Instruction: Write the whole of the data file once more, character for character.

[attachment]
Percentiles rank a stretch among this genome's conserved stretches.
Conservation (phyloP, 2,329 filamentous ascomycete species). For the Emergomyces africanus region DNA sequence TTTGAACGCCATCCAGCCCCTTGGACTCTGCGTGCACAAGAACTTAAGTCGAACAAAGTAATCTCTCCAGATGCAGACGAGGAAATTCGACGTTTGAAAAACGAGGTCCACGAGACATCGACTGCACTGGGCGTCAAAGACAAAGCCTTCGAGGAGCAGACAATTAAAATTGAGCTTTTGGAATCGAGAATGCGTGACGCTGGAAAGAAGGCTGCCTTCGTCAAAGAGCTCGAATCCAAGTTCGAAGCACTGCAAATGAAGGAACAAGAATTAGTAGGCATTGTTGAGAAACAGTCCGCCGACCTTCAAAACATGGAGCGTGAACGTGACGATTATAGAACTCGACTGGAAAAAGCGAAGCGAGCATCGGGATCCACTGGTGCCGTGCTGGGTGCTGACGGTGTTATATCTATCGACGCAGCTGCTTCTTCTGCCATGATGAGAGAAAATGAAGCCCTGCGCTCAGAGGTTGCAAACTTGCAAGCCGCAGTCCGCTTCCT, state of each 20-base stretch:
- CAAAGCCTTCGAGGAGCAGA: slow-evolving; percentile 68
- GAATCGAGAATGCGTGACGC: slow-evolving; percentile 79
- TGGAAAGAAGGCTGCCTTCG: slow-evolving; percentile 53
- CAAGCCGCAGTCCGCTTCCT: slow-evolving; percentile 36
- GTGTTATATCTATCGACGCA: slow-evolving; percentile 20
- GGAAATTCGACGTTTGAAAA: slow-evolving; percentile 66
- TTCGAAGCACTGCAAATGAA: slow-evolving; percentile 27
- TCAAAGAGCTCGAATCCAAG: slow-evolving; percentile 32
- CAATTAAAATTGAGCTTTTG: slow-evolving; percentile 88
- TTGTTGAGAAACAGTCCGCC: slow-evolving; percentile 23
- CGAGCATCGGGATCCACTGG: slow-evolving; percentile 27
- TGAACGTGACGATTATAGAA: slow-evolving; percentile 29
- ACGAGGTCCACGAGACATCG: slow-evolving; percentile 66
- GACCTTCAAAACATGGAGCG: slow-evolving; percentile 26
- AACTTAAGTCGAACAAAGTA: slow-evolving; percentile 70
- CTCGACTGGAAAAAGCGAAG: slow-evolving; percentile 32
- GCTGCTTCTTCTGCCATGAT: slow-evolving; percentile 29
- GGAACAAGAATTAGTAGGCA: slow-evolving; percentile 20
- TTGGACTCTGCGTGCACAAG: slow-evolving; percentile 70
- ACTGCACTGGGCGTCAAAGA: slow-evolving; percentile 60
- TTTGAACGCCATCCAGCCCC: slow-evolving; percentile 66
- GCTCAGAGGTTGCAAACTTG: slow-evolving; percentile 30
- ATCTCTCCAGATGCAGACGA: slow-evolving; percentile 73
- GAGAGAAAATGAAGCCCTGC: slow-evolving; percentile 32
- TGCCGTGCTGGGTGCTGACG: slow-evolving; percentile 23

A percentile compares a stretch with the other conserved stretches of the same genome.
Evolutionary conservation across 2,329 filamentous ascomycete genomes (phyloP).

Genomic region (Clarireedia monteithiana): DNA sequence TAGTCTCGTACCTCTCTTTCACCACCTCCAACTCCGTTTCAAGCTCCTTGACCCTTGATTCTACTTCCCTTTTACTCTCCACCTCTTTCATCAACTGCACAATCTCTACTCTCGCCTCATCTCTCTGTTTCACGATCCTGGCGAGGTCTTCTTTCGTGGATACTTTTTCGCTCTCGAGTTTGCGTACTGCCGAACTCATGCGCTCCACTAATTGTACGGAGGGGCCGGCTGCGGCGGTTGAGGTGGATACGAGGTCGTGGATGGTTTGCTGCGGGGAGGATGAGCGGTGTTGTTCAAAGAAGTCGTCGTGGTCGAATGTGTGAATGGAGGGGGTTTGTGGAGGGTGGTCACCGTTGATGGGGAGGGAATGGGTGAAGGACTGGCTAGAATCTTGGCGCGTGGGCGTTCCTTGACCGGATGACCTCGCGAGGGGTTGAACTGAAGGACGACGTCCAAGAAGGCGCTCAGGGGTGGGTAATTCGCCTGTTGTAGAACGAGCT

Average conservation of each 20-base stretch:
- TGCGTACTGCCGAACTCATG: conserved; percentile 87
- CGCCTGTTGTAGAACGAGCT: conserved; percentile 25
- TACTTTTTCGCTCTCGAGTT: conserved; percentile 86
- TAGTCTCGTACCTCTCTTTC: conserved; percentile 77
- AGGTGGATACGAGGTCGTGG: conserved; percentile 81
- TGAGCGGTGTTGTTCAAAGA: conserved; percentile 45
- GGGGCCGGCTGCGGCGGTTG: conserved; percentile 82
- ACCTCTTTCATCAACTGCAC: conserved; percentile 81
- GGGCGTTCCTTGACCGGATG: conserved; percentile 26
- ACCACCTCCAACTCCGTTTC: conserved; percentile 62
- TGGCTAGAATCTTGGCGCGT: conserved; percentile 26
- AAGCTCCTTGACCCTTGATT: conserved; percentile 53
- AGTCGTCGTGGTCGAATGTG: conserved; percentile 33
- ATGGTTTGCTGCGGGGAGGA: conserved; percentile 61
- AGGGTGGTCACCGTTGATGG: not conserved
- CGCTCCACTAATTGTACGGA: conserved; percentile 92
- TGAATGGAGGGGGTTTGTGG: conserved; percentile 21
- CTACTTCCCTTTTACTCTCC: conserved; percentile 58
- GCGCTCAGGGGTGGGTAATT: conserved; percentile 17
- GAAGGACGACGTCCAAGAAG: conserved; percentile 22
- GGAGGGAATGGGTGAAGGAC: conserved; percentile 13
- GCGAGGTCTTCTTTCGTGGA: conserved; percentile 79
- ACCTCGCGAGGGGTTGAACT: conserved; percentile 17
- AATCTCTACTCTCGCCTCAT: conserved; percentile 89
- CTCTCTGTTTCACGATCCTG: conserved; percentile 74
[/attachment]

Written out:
Percentiles rank a stretch among this genome's conserved stretches.
Conservation (phyloP, 2,329 filamentous ascomycete species). For the Emergomyces africanus region DNA sequence TTTGAACGCCATCCAGCCCCTTGGACTCTGCGTGCACAAGAACTTAAGTCGAACAAAGTAATCTCTCCAGATGCAGACGAGGAAATTCGACGTTTGAAAAACGAGGTCCACGAGACATCGACTGCACTGGGCGTCAAAGACAAAGCCTTCGAGGAGCAGACAATTAAAATTGAGCTTTTGGAATCGAGAATGCGTGACGCTGGAAAGAAGGCTGCCTTCGTCAAAGAGCTCGAATCCAAGTTCGAAGCACTGCAAATGAAGGAACAAGAATTAGTAGGCATTGTTGAGAAACAGTCCGCCGACCTTCAAAACATGGAGCGTGAACGTGACGATTATAGAACTCGACTGGAAAAAGCGAAGCGAGCATCGGGATCCACTGGTGCCGTGCTGGGTGCTGACGGTGTTATATCTATCGACGCAGCTGCTTCTTCTGCCATGATGAGAGAAAATGAAGCCCTGCGCTCAGAGGTTGCAAACTTGCAAGCCGCAGTCCGCTTCCT, state of each 20-base stretch:
- CAAAGCCTTCGAGGAGCAGA: slow-evolving; percentile 68
- GAATCGAGAATGCGTGACGC: slow-evolving; percentile 79
- TGGAAAGAAGGCTGCCTTCG: slow-evolving; percentile 53
- CAAGCCGCAGTCCGCTTCCT: slow-evolving; percentile 36
- GTGTTATATCTATCGACGCA: slow-evolving; percentile 20
- GGAAATTCGACGTTTGAAAA: slow-evolving; percentile 66
- TTCGAAGCACTGCAAATGAA: slow-evolving; percentile 27
- TCAAAGAGCTCGAATCCAAG: slow-evolving; percentile 32
- CAATTAAAATTGAGCTTTTG: slow-evolving; percentile 88
- TTGTTGAGAAACAGTCCGCC: slow-evolving; percentile 23
- CGAGCATCGGGATCCACTGG: slow-evolving; percentile 27
- TGAACGTGACGATTATAGAA: slow-evolving; percentile 29
- ACGAGGTCCACGAGACATCG: slow-evolving; percentile 66
- GACCTTCAAAACATGGAGCG: slow-evolving; percentile 26
- AACTTAAGTCGAACAAAGTA: slow-evolving; percentile 70
- CTCGACTGGAAAAAGCGAAG: slow-evolving; percentile 32
- GCTGCTTCTTCTGCCATGAT: slow-evolving; percentile 29
- GGAACAAGAATTAGTAGGCA: slow-evolving; percentile 20
- TTGGACTCTGCGTGCACAAG: slow-evolving; percentile 70
- ACTGCACTGGGCGTCAAAGA: slow-evolving; percentile 60
- TTTGAACGCCATCCAGCCCC: slow-evolving; percentile 66
- GCTCAGAGGTTGCAAACTTG: slow-evolving; percentile 30
- ATCTCTCCAGATGCAGACGA: slow-evolving; percentile 73
- GAGAGAAAATGAAGCCCTGC: slow-evolving; percentile 32
- TGCCGTGCTGGGTGCTGACG: slow-evolving; percentile 23

A percentile compares a stretch with the other conserved stretches of the same genome.
Evolutionary conservation across 2,329 filamentous ascomycete genomes (phyloP).

Genomic region (Clarireedia monteithiana): DNA sequence TAGTCTCGTACCTCTCTTTCACCACCTCCAACTCCGTTTCAAGCTCCTTGACCCTTGATTCTACTTCCCTTTTACTCTCCACCTCTTTCATCAACTGCACAATCTCTACTCTCGCCTCATCTCTCTGTTTCACGATCCTGGCGAGGTCTTCTTTCGTGGATACTTTTTCGCTCTCGAGTTTGCGTACTGCCGAACTCATGCGCTCCACTAATTGTACGGAGGGGCCGGCTGCGGCGGTTGAGGTGGATACGAGGTCGTGGATGGTTTGCTGCGGGGAGGATGAGCGGTGTTGTTCAAAGAAGTCGTCGTGGTCGAATGTGTGAATGGAGGGGGTTTGTGGAGGGTGGTCACCGTTGATGGGGAGGGAATGGGTGAAGGACTGGCTAGAATCTTGGCGCGTGGGCGTTCCTTGACCGGATGACCTCGCGAGGGGTTGAACTGAAGGACGACGTCCAAGAAGGCGCTCAGGGGTGGGTAATTCGCCTGTTGTAGAACGAGCT

Average conservation of each 20-base stretch:
- TGCGTACTGCCGAACTCATG: conserved; percentile 87
- CGCCTGTTGTAGAACGAGCT: conserved; percentile 25
- TACTTTTTCGCTCTCGAGTT: conserved; percentile 86
- TAGTCTCGTACCTCTCTTTC: conserved; percentile 77
- AGGTGGATACGAGGTCGTGG: conserved; percentile 81
- TGAGCGGTGTTGTTCAAAGA: conserved; percentile 45
- GGGGCCGGCTGCGGCGGTTG: conserved; percentile 82
- ACCTCTTTCATCAACTGCAC: conserved; percentile 81
- GGGCGTTCCTTGACCGGATG: conserved; percentile 26
- ACCACCTCCAACTCCGTTTC: conserved; percentile 62
- TGGCTAGAATCTTGGCGCGT: conserved; percentile 26
- AAGCTCCTTGACCCTTGATT: conserved; percentile 53
- AGTCGTCGTGGTCGAATGTG: conserved; percentile 33
- ATGGTTTGCTGCGGGGAGGA: conserved; percentile 61
- AGGGTGGTCACCGTTGATGG: not conserved
- CGCTCCACTAATTGTACGGA: conserved; percentile 92
- TGAATGGAGGGGGTTTGTGG: conserved; percentile 21
- CTACTTCCCTTTTACTCTCC: conserved; percentile 58
- GCGCTCAGGGGTGGGTAATT: conserved; percentile 17
- GAAGGACGACGTCCAAGAAG: conserved; percentile 22
- GGAGGGAATGGGTGAAGGAC: conserved; percentile 13
- GCGAGGTCTTCTTTCGTGGA: conserved; percentile 79
- ACCTCGCGAGGGGTTGAACT: conserved; percentile 17
- AATCTCTACTCTCGCCTCAT: conserved; percentile 89
- CTCTCTGTTTCACGATCCTG: conserved; percentile 74